Anonymous said...

In thinking about Macbeth's obsession with th witch's prophecies it makes me wonder how much drive his character already had. In other words, if he had not heard the prophesies, how far would his determination to be succesful take him. Also we have to take his social climbing wife's influence into concideration. I think that the witches plant the seed but there was already a garden in the making. I think successful people have a high drive wich could also be classified as greed.
Although, I do get the witch's evil influence on the character and how it permeates the play.

Nicole Belladone said...

I think it's interesting how these witches are made sure to be imagined and seen as creature-like beings. Shakespeare makes them seem manly in a way, even though they really are female witches. They are seen as unfeminine and mysterious as they control everything in the play; something a female character would rarely be capable of doing in many of Shakespeare's other plays. The witches in the play basically call the shots, when it comes to both the setting and mood of the play but through their prophecies in the play as well. I love the weird and strange mood that the witches contribute to Macbeth and it wouldn't have the same effect without them.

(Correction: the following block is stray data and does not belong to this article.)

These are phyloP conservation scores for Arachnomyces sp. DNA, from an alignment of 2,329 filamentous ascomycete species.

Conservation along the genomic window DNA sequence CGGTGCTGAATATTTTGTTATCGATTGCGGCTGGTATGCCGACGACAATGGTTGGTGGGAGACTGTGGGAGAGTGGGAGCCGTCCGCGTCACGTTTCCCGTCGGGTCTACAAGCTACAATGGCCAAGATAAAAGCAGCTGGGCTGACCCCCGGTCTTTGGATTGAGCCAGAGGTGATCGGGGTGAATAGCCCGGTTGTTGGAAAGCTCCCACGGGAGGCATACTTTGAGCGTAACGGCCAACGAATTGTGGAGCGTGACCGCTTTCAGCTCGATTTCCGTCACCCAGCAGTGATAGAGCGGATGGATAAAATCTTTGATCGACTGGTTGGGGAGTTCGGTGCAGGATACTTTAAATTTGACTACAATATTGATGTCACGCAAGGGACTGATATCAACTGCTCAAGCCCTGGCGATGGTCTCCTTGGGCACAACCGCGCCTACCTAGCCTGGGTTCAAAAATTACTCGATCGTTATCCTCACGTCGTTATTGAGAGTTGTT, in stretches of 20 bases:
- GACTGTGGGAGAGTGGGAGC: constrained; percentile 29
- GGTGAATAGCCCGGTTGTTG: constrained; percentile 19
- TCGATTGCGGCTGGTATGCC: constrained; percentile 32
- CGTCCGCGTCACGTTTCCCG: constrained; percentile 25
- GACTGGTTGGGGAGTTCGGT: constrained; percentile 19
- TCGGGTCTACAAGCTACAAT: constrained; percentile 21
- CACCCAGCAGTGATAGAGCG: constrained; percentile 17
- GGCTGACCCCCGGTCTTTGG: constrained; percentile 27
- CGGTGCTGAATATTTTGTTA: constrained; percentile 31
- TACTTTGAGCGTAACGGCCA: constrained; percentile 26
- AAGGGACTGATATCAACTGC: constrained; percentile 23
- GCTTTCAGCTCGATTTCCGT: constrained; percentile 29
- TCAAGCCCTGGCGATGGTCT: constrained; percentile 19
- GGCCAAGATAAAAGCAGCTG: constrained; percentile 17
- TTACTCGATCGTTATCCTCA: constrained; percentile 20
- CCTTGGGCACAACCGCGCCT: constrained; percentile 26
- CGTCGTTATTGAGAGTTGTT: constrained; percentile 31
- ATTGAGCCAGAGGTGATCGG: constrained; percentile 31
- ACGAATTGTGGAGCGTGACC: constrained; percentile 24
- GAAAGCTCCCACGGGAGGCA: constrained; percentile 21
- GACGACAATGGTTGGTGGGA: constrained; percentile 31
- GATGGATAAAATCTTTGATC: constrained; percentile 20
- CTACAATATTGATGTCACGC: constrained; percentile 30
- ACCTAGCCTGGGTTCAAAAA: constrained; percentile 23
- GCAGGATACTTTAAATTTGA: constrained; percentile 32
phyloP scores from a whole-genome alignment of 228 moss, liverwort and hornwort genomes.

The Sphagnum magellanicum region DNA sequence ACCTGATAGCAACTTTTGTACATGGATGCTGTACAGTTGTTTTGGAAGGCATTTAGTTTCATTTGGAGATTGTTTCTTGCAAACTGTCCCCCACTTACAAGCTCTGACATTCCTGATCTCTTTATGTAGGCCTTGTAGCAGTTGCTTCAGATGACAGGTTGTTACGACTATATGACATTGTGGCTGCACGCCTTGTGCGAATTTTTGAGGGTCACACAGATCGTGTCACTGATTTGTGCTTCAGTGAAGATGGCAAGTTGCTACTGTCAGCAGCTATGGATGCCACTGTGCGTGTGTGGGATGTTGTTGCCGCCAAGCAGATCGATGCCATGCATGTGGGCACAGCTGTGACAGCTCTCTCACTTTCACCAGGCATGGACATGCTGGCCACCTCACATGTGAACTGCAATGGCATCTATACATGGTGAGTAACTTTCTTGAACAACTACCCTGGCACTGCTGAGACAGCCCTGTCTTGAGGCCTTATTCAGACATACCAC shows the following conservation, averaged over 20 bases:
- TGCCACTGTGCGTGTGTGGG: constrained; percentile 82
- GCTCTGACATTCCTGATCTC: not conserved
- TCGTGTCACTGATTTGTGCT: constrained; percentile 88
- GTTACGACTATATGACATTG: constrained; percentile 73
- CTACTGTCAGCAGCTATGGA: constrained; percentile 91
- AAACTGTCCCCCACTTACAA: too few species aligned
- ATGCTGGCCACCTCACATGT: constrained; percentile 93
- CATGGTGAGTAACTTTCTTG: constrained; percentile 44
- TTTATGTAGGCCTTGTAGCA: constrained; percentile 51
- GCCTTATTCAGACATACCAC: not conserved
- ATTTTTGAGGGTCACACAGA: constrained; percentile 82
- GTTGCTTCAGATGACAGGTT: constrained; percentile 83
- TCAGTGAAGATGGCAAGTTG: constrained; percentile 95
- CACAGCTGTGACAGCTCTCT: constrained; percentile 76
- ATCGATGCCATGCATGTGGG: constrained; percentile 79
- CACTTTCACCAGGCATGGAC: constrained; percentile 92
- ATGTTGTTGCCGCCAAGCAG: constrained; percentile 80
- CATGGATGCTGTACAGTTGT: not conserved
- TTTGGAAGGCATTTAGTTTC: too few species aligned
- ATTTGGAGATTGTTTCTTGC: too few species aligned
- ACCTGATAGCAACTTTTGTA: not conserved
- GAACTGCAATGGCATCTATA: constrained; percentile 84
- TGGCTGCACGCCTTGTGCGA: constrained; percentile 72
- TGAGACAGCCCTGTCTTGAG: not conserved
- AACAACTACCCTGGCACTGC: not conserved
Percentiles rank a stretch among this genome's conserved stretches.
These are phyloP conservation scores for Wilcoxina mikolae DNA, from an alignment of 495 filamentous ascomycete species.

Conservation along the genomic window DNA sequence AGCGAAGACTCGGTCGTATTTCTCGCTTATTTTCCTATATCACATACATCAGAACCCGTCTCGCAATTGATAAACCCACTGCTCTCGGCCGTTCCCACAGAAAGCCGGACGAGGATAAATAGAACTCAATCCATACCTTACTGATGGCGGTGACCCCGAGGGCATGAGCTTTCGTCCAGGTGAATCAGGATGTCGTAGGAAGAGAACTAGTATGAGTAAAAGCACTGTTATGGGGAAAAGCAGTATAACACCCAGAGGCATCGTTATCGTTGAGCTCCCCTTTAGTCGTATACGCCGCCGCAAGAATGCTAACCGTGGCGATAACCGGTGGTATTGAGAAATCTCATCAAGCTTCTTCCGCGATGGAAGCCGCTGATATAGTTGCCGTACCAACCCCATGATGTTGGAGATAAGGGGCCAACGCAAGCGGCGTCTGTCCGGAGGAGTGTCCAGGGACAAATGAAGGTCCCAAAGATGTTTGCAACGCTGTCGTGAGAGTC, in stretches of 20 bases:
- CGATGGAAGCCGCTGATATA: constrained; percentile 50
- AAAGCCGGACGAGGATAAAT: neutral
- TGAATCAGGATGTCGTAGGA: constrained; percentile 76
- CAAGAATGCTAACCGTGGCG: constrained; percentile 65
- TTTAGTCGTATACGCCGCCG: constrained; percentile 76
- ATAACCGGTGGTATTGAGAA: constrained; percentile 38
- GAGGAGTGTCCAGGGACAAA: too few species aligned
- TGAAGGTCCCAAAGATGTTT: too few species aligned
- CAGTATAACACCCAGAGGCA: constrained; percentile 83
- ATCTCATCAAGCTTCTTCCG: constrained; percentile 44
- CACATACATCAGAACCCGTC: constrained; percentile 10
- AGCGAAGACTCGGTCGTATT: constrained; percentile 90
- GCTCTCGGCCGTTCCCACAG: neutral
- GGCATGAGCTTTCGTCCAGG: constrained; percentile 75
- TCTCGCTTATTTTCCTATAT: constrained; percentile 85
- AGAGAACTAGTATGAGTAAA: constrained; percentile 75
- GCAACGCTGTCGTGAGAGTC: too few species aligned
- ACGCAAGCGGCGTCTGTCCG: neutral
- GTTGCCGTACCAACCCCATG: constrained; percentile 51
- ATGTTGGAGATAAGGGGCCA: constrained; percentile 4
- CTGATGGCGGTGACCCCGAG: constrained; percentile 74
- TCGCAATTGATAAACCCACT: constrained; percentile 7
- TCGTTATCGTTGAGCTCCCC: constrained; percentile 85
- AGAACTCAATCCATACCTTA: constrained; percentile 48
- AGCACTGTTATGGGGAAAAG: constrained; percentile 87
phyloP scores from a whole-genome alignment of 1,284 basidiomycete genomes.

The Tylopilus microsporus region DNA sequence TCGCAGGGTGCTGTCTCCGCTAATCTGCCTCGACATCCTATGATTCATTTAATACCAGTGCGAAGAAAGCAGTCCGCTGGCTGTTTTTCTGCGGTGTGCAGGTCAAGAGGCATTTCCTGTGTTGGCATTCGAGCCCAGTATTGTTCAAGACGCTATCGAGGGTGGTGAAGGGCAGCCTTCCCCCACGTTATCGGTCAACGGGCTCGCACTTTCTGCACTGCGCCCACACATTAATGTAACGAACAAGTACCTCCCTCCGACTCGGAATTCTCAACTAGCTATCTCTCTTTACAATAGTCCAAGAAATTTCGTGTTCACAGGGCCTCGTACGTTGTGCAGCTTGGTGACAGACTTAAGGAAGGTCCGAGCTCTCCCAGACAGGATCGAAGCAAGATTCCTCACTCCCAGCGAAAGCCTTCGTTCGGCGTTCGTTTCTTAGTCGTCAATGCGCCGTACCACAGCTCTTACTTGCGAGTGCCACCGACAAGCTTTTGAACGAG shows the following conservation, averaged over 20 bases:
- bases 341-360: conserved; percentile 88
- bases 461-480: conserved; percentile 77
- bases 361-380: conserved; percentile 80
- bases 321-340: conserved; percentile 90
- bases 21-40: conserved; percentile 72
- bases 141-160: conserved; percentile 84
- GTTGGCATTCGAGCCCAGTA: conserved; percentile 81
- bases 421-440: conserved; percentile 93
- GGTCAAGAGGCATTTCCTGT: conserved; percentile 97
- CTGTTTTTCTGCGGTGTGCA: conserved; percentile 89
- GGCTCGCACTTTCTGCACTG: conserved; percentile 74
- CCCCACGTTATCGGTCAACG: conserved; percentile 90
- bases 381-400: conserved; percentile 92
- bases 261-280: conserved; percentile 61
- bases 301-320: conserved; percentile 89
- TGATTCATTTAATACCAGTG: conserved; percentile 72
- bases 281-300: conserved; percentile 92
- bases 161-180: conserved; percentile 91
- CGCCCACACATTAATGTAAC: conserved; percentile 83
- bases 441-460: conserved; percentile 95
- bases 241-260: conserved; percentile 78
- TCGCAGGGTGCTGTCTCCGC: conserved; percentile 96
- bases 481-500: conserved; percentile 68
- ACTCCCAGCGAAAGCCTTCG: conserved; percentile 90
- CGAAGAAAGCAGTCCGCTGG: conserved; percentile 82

Cyrus Mulready said...

Your post raises the central question (for me) in this play--is it a play about selfish ambition (the Macbeths) or is it about how we are controlled by something outside of ourselves (the witches for the Macbeths). We talked about this in class a little, and it's raised here again by your post. I tend to agree with you that the play is really about human control and that the supernatural is what you make of it. It only has as much power as characters grant it.